I have what I like to call a lukewarm like-hate relationship with Facebook. I've talked about my attempts to cut down (or *gasp* even cut out) my use, to no avail. After all, it's the best way I have to let people know that this blog even exists. It is what it is.
It's easy to hate the thing. It has become a place of hatred...a means to bully...a way to say the most scathingly cruel comment in relative anonymity. It's a spiteful place full of leftists and Tea Partiers who care not whose brain they make explode with their unreliably-sourced opinions. I could clearly go on...
Today. (It's Halloween, as I type this.) Today, I was made aware of the uplifting side of Facebook. The side that makes you despise people a little less. The side that makes you grateful (yes, grateful) for the chance to connect to these people I probably wouldn't be able to communicate with...ever. Sure, some of my "friends" I actually get to see regularly. Still fewer I get to see on a rare treat of an occasion. But, then there are those that, without Facebook, I literally wouldn't know existed anymore.
Colleagues from jobs past. Teachers who touched my life in an inexplicably real, unforgettable way. Long-lost relatives whom I'm glad to know -- for real, KNOW -- just by seeing their regular day-to-day thoughts. Those friends from high school and college who were FAMILY (not "like" family, but FAMILY -- we knew everything about each other, even if we didn't hang out as besties). Those dear family friends whom I had thought melted into the recesses of my bittersweet memories. Again, I could clearly go on...
It was a simple moment. I had posted a collage of Hadley's Charlie Brown "costume" (a yellow polo shirt with the Charlie Brown zig-zag and black pants and sneakers, and a Snoopy stuffed animal; I wanted to make the shirt, but it was impossible to find a plain yellow one!), and one by one, the "likes" started slowly coming in.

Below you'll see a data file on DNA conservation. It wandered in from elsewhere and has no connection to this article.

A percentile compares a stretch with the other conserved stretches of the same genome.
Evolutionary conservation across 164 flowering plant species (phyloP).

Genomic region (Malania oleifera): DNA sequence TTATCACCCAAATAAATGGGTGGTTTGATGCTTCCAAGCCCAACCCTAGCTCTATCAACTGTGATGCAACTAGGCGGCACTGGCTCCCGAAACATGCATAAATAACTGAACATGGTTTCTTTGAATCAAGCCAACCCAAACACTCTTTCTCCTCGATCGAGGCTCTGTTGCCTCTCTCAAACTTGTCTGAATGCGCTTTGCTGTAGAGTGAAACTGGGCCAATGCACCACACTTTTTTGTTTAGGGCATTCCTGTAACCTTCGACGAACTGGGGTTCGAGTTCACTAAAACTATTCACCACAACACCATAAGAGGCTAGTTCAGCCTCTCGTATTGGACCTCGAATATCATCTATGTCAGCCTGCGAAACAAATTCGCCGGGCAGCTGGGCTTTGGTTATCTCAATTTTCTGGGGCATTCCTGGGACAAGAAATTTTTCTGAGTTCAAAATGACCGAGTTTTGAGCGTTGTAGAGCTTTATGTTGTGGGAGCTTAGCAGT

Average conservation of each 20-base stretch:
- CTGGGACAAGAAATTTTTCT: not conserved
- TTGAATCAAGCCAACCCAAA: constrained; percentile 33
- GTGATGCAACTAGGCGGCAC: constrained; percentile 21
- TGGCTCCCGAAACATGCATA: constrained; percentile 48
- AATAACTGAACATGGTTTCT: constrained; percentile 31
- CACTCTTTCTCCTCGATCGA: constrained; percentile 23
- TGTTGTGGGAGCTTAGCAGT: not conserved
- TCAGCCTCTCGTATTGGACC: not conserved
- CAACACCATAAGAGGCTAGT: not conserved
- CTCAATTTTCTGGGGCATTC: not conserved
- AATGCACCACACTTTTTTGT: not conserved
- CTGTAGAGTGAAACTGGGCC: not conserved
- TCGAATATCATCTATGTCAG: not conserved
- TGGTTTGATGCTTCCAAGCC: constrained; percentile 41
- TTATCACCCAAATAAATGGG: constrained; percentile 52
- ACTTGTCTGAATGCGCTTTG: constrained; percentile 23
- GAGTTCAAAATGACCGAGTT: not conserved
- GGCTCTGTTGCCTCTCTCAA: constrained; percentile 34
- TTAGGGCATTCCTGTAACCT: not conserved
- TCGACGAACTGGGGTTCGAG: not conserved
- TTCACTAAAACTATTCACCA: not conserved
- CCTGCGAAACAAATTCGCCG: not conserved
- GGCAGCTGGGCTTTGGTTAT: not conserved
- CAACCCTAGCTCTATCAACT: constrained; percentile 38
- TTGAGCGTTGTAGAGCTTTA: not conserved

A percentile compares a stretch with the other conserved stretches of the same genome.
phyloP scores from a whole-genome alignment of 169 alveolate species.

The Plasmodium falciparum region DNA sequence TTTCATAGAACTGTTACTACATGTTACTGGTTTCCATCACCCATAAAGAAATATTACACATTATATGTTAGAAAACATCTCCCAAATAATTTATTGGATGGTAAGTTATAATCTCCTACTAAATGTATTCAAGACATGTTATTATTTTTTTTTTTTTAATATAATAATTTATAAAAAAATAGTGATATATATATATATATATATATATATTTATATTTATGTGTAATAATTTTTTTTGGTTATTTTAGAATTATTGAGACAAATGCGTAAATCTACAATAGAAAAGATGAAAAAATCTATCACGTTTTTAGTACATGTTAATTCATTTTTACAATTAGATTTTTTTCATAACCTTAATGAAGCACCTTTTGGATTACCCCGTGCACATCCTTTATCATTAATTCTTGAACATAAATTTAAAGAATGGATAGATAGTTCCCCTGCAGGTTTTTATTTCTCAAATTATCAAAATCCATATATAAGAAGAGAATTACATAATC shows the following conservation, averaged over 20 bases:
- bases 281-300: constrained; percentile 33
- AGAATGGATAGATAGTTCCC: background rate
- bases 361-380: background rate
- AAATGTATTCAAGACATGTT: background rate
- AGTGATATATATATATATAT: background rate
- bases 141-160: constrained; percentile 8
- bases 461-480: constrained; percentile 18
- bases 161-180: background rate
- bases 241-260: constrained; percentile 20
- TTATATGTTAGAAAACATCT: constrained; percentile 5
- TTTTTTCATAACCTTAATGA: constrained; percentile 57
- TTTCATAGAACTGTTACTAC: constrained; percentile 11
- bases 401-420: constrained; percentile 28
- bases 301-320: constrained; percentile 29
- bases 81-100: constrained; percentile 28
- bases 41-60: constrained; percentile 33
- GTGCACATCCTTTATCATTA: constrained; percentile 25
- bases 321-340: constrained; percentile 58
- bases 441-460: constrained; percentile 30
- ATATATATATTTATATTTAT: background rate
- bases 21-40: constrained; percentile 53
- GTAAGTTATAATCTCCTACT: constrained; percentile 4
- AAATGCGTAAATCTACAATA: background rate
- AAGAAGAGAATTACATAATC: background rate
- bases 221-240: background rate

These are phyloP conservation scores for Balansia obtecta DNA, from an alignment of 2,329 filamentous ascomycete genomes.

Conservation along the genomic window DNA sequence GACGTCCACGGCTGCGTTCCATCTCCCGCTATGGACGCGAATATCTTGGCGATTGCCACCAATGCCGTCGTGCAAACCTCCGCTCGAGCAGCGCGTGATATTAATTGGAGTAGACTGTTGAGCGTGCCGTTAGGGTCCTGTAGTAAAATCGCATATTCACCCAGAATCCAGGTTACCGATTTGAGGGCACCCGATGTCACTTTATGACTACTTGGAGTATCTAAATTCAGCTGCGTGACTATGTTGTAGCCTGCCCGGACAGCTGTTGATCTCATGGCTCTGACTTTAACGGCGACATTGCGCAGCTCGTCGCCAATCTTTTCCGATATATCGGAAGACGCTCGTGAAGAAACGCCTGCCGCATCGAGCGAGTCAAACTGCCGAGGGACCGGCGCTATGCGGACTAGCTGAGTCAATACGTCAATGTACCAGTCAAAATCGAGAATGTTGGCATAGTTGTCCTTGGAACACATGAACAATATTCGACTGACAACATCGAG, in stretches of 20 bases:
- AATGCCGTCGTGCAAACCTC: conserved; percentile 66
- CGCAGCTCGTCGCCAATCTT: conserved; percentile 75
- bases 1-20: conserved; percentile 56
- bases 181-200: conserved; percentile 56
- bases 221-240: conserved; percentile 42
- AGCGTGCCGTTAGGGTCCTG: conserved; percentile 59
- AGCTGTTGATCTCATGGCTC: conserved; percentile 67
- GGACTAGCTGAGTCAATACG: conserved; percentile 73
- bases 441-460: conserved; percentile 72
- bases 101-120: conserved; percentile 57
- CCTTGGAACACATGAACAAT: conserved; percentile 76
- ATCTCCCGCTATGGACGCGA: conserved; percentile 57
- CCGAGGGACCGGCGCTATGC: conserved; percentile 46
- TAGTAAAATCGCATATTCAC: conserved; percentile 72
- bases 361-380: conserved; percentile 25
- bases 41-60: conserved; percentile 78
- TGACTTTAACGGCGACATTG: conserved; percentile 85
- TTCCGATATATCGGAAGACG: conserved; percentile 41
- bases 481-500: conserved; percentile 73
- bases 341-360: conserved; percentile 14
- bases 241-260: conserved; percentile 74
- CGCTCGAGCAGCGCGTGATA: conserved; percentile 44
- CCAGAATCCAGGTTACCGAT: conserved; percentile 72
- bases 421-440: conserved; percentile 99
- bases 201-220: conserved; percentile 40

Awesome former students...who still remember me as much as I remember them.
Friends of my husband's who have since become MY friends, even vicariously.
Parents of friends.
My SISTER'S co-workers.
My 9th (or was it 8th?) grade math teacher. The one who got me the 91 on the Regents.
Cousins. Aunts. My sister's in-laws. Students-who-were-like-daughters.
Friends who started as farmers' market buddies.
People who remember me as the annoying little sister following around the bigger kids in marching band.
Friends I've had since 2nd grade.
People I met through every job I've ever had, who are still kind enough to keep up on my goings-on.
Dave's former co-workers.
My kindergarten teacher. Oh, the awesome memories with her! Those were the days.
My brother, whose "like" on ANYTHING sends my heart soaring. He's a busy guy, and doesn't dole out "likes" for just any old thing.
My godmother, who moved away to Florida when I was in junior high. She was like another (cooler) mother, and her son was like a best friend and brother rolled into one.
People I acted with onstage YEARS ago who have since moved far, far away.
The list just keeps on comin'. I realized that these people are a part of my history in one way or another. Some, I don't speak with today, but past negative experiences have washed away to a simple, "Oh, it's nice to see that she's a happy mom of some beautiful kids today." Others, it's awesome and uplifting to reconnect with.
All I know is that it filled me with some happiness. For once, Facebook was able to provide me with some positive perspective rather than the general, "What's wrong with the world?" thoughts that usually pop up.
I still try to limit how much time I give to Facebook, because that's what it is -- handing time over that I'll never get back which, for the most part, consists of anger or hurt or rudeness.
Except when it involves George Takei. Or a little boy's Charlie Brown costume.